I have this friend named Lana-better known as Lana Banana to her 70 million girlfriends-who never has mastered parallel parking but still considers herself the expert on every topic since the invention of the travel version of Scrabble.
But when you ask her HOW she knows something is true, it's always because of a story from her personal life that happened in 1973 and requires 45 minutes to tell.
For example. You might just say something harmless, like, "Isn't it funny the way wives just hate it when their husbands talk to pretty women at parties?"
And suddenly Lana is all over the topic. "That's not the way my relationship with Sven works at all. I think it's natural that women are attracted to him, but it doesn't threaten me because we know each other so well."
Well, hon, that's GREAT and everything, but that was NOT the topic.
Or you might say, "Most people who grew up in the '70s really hate disco now, but teen-agers are into it."
And Lana jumps up and says, "I have this friend Natalie who graduated high school in 1980, and she still organizes disco parties for the people who worked on the school paper together."
And she sorta sits there, like, "Wasn't that an amazing story?"
And you're thinking, "Is there more?"
But that's THE WHOLE STORY. In other words, it's an important story because it happened to her. So after a while, you realize that she's not having a conversation-she's having a permanent personal therapy session that YOU'RE INVITED TO, whether you wanna be or not.
If you say, "My whole family was killed in a car accident last week," Lana Banana is gonna say something like: "I have a car. It's a 1993 Lexus." Or, if she's listening ESPECIALLY close that day, she might say, "Nobody in my family has been seriously hurt in a car accident, because my mom always insisted on seat belts and air bags."
But what's really amazing is that she believes she's giving out SCIENTIFIC INFORMATION. Every time she says, "I knew this guy that I met at a deli in Boulder, Colo., and he told me that all Iranian men fantasize about having big blond girlfriends," she thinks she's just come up with a citation out of the Encyclopedia Britannica. She thinks she's actually PASSING ON KNOWLEDGE.
Sometimes it'll just pop up out of the blue. She'll say, "My sister and I really love each other." And you're thinking, "Yeah?" And she says, "We're really close." And you're going: "Good. You're close." And she says, "One time at the mall a woman saw us together and thought we must be best friends instead of sisters."
And so I'm tempted to say, "I have a sister." But I know what she'd say. She'd say, "I have a sister and a brother and a mother and a father and three grandparents still living."
I don't know why I'm talking about this. I think it's because I'm trying to decide whether to execute her or not.
And speaking of rampaging subhuman genetic mutations, this week's flick is "The Relic," which is just about theTALKIEST horror movie ever made. I counted nine separate discussions of genetic DNA, including one in the last 20 minutes when the giant half-beetle/half-lizard galloping humanoid has already eaten most of the supporting cast and is closing in on Penelope Ann Miller.
This is one of those Snappy Patter movies. Everybody talks in Snappy Patter. The cops bark Snappy Patter at one another. The scientists in the Chicago natural history museum talk in nerdy Snappy Patter. Even the mayor has his own form of obscene Snappy Patter. These are Clever People. Cool People. Excuse me while I barf all over a polo shirt.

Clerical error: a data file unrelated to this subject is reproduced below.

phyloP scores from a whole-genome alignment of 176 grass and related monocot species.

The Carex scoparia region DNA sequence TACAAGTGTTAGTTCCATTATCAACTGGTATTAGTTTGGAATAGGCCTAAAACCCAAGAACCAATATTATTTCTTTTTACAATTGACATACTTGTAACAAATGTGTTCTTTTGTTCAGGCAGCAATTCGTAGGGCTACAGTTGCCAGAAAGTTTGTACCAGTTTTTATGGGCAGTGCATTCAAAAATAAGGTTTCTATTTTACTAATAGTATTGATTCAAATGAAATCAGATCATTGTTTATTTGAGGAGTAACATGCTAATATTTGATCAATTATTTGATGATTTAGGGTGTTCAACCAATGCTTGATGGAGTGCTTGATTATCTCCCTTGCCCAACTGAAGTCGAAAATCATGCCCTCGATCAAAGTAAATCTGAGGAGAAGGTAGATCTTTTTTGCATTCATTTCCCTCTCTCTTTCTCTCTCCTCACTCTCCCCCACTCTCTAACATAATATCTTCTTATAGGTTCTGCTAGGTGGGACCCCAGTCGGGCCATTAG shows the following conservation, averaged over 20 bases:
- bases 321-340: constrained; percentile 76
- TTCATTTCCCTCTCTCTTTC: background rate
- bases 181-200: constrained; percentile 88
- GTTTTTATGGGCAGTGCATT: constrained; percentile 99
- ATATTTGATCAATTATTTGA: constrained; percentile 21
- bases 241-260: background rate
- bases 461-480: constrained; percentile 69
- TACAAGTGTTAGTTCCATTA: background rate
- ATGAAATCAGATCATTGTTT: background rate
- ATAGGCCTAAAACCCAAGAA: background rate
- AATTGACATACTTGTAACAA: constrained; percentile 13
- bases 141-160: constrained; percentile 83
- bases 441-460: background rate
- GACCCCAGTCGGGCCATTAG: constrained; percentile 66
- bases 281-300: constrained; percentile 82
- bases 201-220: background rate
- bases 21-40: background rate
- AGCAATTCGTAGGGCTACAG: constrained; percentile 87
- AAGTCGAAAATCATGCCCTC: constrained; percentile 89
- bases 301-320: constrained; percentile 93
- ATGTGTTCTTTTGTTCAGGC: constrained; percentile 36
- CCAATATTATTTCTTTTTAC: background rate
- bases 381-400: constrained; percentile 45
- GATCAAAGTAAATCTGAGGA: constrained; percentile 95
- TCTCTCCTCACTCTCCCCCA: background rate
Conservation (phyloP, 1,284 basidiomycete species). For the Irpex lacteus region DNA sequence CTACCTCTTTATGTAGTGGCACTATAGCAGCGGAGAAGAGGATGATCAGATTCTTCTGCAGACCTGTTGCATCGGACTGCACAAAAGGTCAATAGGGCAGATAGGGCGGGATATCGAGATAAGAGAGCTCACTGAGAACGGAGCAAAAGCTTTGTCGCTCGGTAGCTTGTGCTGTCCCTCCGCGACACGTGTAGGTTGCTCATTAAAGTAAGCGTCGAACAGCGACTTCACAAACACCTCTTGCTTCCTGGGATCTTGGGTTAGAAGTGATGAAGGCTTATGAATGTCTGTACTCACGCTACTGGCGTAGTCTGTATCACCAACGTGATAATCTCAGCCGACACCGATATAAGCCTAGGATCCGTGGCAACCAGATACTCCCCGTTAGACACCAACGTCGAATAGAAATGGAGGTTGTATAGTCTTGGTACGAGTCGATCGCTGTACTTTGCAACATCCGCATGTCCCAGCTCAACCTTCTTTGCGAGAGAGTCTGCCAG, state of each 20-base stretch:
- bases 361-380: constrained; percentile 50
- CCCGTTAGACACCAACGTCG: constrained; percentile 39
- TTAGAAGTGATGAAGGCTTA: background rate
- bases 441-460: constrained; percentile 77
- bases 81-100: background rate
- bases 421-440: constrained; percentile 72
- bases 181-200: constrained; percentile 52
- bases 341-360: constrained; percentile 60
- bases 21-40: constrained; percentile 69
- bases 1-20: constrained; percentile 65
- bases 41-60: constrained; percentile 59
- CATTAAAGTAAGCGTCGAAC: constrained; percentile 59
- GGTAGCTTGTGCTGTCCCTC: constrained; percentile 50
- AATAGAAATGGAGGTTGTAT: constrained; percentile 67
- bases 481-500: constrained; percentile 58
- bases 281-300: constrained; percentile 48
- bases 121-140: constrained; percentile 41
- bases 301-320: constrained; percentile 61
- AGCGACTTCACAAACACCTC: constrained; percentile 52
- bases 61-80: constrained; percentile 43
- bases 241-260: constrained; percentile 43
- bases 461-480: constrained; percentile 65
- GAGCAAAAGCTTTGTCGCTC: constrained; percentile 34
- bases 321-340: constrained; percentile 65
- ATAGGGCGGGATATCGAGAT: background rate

The idea is that a big-deal anthropologist goes down to Brazil and drinks some jungle acid with the Amazon Indians, and pretty soon he gets turned into either a reptile or an insect or a fungus or SOMETHING, and then an empty ship turns up on Lake Michigan with a bunch of gooey bodies inside. And Tom Sizemore, as the tough snappy-pattered police lieutenant, finds out that all the bodies have the rear part of their brains eaten away because the creature feeds on the hypothalamus gland. The reason I remember it's the hypothalamus gland is that they refer to the hypothalamus gland about 97 times before the movie is over. "Hmmmmm...missing hypothalamus? I thought so."
Meanwhile, down at the museum, Penelope Ann Miller just wants to do her molecular biology projects in peace. She really doesn't have time for a 3-ton jungle creature to go galumphing through the museum cocktail party, eating extras and slurping stuff out of their cranial cavities.
The only reason the movie exists really is so we can see the last half hour of Stan Winston special effects, with this toothy. crab-headed Lollapalooza Lizard partying through Chi-town. Will we be forced to watch another hour of poorly lit scenes featuring cops with flashlights leading tuxedoed guests through sewer tunnels in a vain effort to escape, or will Penelope Ann be able to do the proper computer work in time to figure out What It Is and How To Kill It? While we're waiting to find out, a wheelchair-bound James Whitmore, as the crusty old museum curator, becomes Hamburger Helper while grinning ear to ear at the majestic sociological implications of it all.
They actually tried to make a horror movie with a goldurn MESSAGE. Please. Don't let it happen again.
Seventeen dead bodies. One dead dog. No breasts. (Shame on you, Penelope Ann.)
Security-guard-chomping. Flesh-eating beetles. Brain-sucking. Slimy beetle-smashing. Headless-body iron-spike impalement.
Multiple decapitations. Giant-lizard face-licking. Exploding creature.
Gratuitous Linda Hunt.
Drive-In Academy Award nominations for...
Chi Muoi Lo, as the oily museum researcher who steals other people's grant money.
Tom Sizemore, as the wisecracking detective who sizes up a crime scene and orders "a full splatter pack."
And Penelope Ann Miller, as the feisty little molecular biologist who really CARES ABOUT PEOPLE.
Joe Bob says check it out.